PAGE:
The delayed decline in systemic leptin concentrations is a notable finding in that this differs from the typical hormonal stress response pattern in which an immediate increase postexercise is followed by a restoration back to baseline values during the recovery period. This underscores the importance of observing leptin responses after exercise perturbations during an extended follow-up period. Extended sampling can provide worthwhile information on how long-lasting exercise influences leptin concentrations. Although those engaging in resistance training may be most interested in targeting and building muscle and lean tissue mass (4,6), this study has demonstrated that blunted leptin secretion from the adipocyte is also one of the many physiological effects of a resistance exercise session. Fat cells should now be considered a hormone-releasing tissue that is affected by resistance exercise. We believe that the delayed decrease in leptin was not from effects inherent to repetitive muscular contractions but from peripheral feedback signals to the central nervous system modulating energy requirements. The caloric expenditure and subsequent lingering EPOC from the high intensity and prolonged duration of the resistance exercise bout in this study likely combined to induce a disruption in energy homeostasis with a resulting delayed reduction in leptin concentrations.

Several limitations of the present study should be mentioned. Unfortunately, the measurement of mediators (i.e., free fatty acids, glucose, insulin) of the leptin decrement were outside the scope of this study. Some have suggested that the effects of exercise on leptin concentrations may be mediated through an acute increase in insulin sensitivity induced by the exercise bout. For example, Essig et al. (3) reported that after exercise, insulin was suppressed and that the decline preceded any observable decline in leptin. As elevated insulin concentrations are known to stimulate leptin concentrations, it may be possible that a reduction in insulin during and after exercise may mediate a down regulation in synthesis/release in leptin. However, inasmuch as Houmard et al. (9) reported that the improvement in insulin action with exercise was not associated with a decrease in leptin concentrations, the association between insulin and leptin warrants further study. Some authors have reported that leptin is secreted in an episodic manner (8,25). We did not sample frequently enough to characterize the pulsatile parameters; thus, we are limited in our interpretations to hourly values. Additionally, we did not directly measure the actual energy cost of the exercise and are thus left with approximate estimates of the caloric cost of the exercise bout. Finally, we have used a group of young, lean, and fit men in the current study. Although Essig et al. (3) had postulated that it might be easier to detect leptin decline in subjects with high leptin levels, we have shown that leptin decreases after exercise is observable in subjects approaching the lower extremes of leptin concentrations. However, our results are not necessarily generalizable to other populations differing in age or fitness level from those in the current study.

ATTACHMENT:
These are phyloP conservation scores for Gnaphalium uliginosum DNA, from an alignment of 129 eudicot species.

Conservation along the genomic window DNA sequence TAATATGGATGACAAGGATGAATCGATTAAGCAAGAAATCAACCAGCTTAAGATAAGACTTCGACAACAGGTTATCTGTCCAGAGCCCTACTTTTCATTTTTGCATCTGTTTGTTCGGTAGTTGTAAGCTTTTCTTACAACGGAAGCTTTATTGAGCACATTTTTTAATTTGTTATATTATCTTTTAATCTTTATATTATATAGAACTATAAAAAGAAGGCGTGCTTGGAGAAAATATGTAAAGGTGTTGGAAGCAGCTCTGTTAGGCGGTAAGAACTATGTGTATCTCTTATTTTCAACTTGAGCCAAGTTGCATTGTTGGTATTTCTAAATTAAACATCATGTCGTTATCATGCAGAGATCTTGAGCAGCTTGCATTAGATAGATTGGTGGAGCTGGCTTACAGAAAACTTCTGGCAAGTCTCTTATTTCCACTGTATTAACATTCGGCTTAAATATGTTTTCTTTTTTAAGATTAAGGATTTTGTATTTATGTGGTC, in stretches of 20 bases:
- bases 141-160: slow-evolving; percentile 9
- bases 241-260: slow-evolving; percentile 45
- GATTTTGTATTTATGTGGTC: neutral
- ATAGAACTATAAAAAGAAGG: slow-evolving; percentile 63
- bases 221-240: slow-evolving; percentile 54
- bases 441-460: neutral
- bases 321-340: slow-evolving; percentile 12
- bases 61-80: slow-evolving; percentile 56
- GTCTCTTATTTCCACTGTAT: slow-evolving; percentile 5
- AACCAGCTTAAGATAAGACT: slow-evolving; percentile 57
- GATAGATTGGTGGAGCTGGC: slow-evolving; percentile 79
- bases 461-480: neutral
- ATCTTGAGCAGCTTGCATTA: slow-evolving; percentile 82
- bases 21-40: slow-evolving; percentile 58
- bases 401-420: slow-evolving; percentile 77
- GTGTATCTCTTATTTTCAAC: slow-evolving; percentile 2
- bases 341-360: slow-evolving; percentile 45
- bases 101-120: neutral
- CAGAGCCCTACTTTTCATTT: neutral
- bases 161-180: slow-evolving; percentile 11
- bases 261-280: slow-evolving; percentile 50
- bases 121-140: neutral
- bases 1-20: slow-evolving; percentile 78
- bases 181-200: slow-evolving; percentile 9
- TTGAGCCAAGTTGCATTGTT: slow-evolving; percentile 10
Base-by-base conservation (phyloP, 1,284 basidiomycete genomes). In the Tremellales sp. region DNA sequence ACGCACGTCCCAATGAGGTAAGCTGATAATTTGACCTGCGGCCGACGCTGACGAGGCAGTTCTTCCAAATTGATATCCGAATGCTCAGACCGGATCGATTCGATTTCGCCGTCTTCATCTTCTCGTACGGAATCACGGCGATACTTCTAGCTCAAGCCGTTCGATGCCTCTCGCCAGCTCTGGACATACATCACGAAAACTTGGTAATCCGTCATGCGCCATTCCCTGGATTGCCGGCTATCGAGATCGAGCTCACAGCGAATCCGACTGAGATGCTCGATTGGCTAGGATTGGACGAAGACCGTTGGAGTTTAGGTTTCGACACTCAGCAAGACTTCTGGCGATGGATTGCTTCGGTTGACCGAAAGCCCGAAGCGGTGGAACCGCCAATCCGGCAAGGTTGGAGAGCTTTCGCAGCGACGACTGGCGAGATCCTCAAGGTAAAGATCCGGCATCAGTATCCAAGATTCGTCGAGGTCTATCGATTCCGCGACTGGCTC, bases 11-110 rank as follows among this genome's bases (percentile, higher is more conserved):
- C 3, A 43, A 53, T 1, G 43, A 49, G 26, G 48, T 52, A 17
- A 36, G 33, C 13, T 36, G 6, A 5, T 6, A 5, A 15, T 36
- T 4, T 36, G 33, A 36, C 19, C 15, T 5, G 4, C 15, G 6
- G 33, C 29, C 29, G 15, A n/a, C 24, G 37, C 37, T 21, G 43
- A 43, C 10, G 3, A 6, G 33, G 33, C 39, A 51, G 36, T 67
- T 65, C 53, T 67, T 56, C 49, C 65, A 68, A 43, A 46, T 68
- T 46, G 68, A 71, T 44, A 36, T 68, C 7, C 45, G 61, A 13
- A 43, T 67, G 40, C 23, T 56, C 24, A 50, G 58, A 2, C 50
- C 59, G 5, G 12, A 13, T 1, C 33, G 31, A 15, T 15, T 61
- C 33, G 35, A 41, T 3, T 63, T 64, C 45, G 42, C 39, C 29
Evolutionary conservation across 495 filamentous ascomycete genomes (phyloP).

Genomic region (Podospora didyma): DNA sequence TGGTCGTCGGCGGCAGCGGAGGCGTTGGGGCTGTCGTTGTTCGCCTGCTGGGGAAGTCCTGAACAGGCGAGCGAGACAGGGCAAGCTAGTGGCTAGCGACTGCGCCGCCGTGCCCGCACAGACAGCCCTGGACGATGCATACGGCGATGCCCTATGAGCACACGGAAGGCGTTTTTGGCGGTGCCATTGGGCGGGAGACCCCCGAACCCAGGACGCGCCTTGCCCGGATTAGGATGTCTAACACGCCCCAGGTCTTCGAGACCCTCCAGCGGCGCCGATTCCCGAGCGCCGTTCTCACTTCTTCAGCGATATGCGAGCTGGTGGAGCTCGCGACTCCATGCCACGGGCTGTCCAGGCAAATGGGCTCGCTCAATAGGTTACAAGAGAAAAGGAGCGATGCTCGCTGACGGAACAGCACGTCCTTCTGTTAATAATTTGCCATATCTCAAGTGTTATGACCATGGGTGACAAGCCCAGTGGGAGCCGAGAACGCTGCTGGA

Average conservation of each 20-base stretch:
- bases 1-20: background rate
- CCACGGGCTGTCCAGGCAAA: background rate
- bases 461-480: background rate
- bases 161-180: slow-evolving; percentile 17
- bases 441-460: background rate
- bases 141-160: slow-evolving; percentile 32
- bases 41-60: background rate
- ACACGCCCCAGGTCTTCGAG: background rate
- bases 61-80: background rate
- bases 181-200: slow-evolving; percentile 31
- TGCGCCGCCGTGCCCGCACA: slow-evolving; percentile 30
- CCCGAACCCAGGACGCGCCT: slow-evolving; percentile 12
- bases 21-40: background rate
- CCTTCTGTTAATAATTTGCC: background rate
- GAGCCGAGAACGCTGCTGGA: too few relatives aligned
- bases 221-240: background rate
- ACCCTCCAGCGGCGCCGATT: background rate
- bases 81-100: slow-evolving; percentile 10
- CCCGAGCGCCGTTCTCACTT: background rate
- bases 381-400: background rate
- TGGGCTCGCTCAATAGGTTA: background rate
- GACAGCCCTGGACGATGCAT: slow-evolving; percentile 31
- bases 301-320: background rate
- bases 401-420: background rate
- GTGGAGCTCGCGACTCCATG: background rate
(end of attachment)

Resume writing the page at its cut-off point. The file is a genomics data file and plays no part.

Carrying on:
In conclusion, this study has provided further insight in the leptin dynamics by demonstrating that a delayed reduction in circulating leptin concentrations occurred approximately 9 h postexercise. Our data illustrate that acute exercise can suppress systemic leptin concentrations and that this decline occurs without an appreciable change in fat mass. Future studies are needed that will clarify the physiological mechanisms and consequences of this exercise-induced delayed reduction in circulating leptin concentrations.

This study could not have been successfully accomplished without the expertise and professionalism of the nursing staff at The Pennsylvania State University Park General Clinical Research Center at Noll Laboratory (i.e., Nancy Lambert, Paula Kirwin, Laurie Aquilino, and Jan Dwelf). Judy True and Sara Diaz provided excellent dietary support. Adam Hittinger, Skip Hildrebrand, Dave Benson, Jeff Heckman, and Mike Gentry demonstrated yeoman efforts in providing assistance for the overnight blood draws, data reduction, and logistical support. We thank Chip Harris for the provision of exercise facilities and Michele Ilgen for the timely ordering of all equipment and supplies. Jeanne Nindl and Shari Hallas provided invaluable assistance in the data analysis and preparation of the manuscript. We are also indebted to the highly motivated subjects who enthusiastically completed everything that was asked of them. This study was supported, in part, by NIH Grant MO1-RR-10732 and grants received from the American College of Sports Medicine and the National Strength and Conditioning Association to BCN.

Address for correspondence: Bradley C. Nindl, Ph.D., Military Performance Division, U.S. Army Research Institute of Environmental Medicine, Natick, MA 01760; E-mail: [email protected] Army.Mil.


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© 2002 American College of Sports Medicine